LinkedIn, the world’s leading professional social network, seems to be losing investors’ confidence. According to an article from TechCrunch, LinkedIn stocks lost half its value in little over a month.
The fears were largely due to a concern over the different revenue streams of the company that are undermining LinkedIn’s business value.
The current revenue streams for LinkedIn include sponsored content, paid advertising, sales and recruitment solutions. The investors believe these revenue streams are contributing to a poor user behaviour from the LinkedIn community, stifling the network growth which is the ultimate goal of LinkedIn.
Spamming the Users with Recruitment Solutions
LinkedIn, as it claims, is not a business network. Its main revenue stream is in the recruitment space and this creates a great conflict for the LinkedIn users who use the social network to build a strong professional network and consume interesting business content. These users not frequent job-hoppers. They are not looking for a job change all the time.
But LinkedIn’s focus on user-generated content compels users to create self-promoting content driven by recruitment or sales motive. Hence the conversations on LinkedIn are mostly one-directional and spammy in nature.
As TechCrunch describes it, LinkedIn, at best, has now become synonymous to a business card holder or at worst, a delivery service for spam. This is the reason why only 25% of its Monthly Active Users (MAU) use the site every month.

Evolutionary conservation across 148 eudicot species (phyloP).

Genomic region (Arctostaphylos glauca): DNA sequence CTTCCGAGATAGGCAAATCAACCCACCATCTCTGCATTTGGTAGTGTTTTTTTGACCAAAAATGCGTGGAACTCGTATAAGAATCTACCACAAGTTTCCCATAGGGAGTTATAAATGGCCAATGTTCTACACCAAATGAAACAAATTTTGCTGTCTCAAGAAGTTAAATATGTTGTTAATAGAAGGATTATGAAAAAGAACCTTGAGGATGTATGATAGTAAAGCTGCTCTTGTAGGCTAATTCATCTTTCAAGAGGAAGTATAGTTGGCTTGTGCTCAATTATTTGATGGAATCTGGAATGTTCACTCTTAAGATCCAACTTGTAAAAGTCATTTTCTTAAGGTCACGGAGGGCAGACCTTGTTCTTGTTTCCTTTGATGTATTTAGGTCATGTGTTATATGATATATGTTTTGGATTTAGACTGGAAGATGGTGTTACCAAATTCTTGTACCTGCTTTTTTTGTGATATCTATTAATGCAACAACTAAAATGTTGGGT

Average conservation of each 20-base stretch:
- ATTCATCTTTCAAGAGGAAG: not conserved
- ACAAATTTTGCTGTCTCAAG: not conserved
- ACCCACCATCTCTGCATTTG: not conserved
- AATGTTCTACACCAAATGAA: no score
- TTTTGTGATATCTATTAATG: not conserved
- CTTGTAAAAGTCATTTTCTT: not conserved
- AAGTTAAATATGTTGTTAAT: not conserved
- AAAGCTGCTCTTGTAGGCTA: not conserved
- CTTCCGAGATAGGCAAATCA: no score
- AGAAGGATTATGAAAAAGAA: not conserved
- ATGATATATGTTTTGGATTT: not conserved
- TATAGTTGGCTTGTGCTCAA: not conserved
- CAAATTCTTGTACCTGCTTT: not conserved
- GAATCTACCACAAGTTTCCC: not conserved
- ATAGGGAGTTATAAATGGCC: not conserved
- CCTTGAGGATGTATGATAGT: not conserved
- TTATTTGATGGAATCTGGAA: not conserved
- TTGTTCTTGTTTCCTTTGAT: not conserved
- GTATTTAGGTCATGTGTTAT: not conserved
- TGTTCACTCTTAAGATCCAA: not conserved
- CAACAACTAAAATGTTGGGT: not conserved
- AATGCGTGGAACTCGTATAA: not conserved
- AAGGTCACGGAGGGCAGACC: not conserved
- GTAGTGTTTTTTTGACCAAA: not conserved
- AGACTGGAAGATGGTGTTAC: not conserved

Top performers in the tech industry avoid logging into LinkedIn as they are bombarded with recruitment spams.
Traditionally, investors have believed in LinkedIn’s potential. In the past, the company’s shares have been valued at 50x its revenue.
But now, LinkedIn seems to be losing the investors’ confidence. In order to gain investors’ trust, LinkedIn needs to put an end to the spammy behavior of certain users.
At this point of time, the spammy behavior is linked with their revenue streams which is the reason why LinkedIn is incentivizing this behavior.
The company needs to develop new revenue streams which go parallel with their ultimate goal of engaging users on the network with valuable content and fostering good business relationships. The revenue streams need to work in concert with the company’s growth plan and not against it. It must also provide users with an option to mute/block content which they aren’t interested in.
In order to be a more viable Enterprise solution, LinkedIn needs to start focusing on businesses too, rather than individuals. For starters, the company needs to open up its API to allow smoother integration with business workflows.
LinkedIn is still the preferred channel for professionals to network. It has a user base of over 400 million active users and a wealth of content to utilize. However, the company needs to realign its business model so that it stops stifling its growth prospects and ultimately serves the organizations in a better manner.
Update: Since this article was written, LinkedIn has been acquired by Microsoft. More details in this article here.